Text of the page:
1. Getting Behind Closed Doors
As you walk around the streets of Merida you will probably start to get curious about what is behind some of the beautiful doors and ornate colonial facades. If so then you can take the Open House Tour run by the Merida’s English Language Library. Start the tour learning about the history of the architecture in Merida before getting your chance to nosey around some exquisitely designed and decorated houses.
2. Cooking up a Storm
If you fall in love with Yucatec food then why not take a cooking class and learn how to make it yourself? Chef David Sterling has lived in Merida since 2003 and spends his hours researching and experimenting with Yucatec flavors. His cooking school Los Dos is a great place to learn, with options ranging from market tours followed by culinary instruction to chocolate workshops to spending a few hours learning to cook with a local family.
3. Touring on the Turibus
The majority of people tour Merida on foot or by horse and carriage but the open-topped Turibus is also a great way to see the sights. Jump on and off along the route to explore museums or other sights of interest before jumping back on to continue your tour around the city. Taking the Turibus all around the city is also a great way to get your bearings before heading off to explore on foot.
4. Get the Facts for Free
Explore the sights of Merida with a bilingual guide to get a deeper understanding of the city. The tourist board offers free guided tours of one and a half hours so that you can get a feel for the history of Merida. The tour starts at the City Hall Tourist Information booth, every day from 9.30am.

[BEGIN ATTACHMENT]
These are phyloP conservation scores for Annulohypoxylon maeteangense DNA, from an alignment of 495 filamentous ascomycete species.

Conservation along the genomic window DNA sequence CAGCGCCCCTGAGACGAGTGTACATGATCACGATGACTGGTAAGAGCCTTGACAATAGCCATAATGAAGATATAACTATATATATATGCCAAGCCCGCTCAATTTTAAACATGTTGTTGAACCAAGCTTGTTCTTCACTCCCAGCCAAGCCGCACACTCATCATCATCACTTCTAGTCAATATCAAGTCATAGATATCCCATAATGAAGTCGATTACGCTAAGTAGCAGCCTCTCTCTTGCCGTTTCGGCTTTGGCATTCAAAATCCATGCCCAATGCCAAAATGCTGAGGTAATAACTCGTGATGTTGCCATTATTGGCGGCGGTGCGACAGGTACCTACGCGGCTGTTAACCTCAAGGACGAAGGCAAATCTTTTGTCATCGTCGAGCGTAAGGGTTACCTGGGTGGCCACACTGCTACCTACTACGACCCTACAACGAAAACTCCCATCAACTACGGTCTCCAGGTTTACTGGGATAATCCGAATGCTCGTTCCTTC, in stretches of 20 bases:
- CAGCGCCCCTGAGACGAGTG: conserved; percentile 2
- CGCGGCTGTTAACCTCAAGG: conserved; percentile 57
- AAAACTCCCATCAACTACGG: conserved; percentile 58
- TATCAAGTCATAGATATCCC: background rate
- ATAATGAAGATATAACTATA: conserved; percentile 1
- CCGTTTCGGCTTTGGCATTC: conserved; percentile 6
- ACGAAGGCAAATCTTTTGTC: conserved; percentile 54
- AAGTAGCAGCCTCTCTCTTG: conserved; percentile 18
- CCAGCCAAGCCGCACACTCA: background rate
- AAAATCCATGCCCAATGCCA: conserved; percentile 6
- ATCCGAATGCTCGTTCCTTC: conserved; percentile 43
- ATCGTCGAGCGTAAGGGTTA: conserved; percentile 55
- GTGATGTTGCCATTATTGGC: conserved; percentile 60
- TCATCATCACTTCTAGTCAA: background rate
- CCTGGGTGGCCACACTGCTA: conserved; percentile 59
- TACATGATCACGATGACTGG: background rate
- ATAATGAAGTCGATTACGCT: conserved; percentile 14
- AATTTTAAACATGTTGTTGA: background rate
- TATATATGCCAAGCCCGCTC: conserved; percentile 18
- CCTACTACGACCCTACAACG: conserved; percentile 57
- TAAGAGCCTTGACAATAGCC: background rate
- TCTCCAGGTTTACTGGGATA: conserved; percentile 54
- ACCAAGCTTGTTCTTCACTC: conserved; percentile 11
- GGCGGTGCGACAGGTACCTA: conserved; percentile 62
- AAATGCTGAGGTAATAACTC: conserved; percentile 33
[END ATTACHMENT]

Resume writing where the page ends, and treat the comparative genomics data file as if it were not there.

5. Sample the Street Food
If you want to try some of Merida’s delicious street food but don’t know where to start, you can take a street food tour that guides you to some of the best places in the city. Try a few of Merida’s famous dishes, from salbutes and panuchos to the famous cochinita pibil and learn how they are made.
6. Historical Haciendas
For those interested in the history of Merida’s haciendas, why not take a tour of one to learn more. Hacienda Sotuta de Peon offers a journ必利勁
ey through the ages of henequen production, with interactive explanations of how the fiber was harvested and produced before and after the industrial revolution. There is also a cenote on the grounds so after your have explored the hacienda you can take a refreshing dip.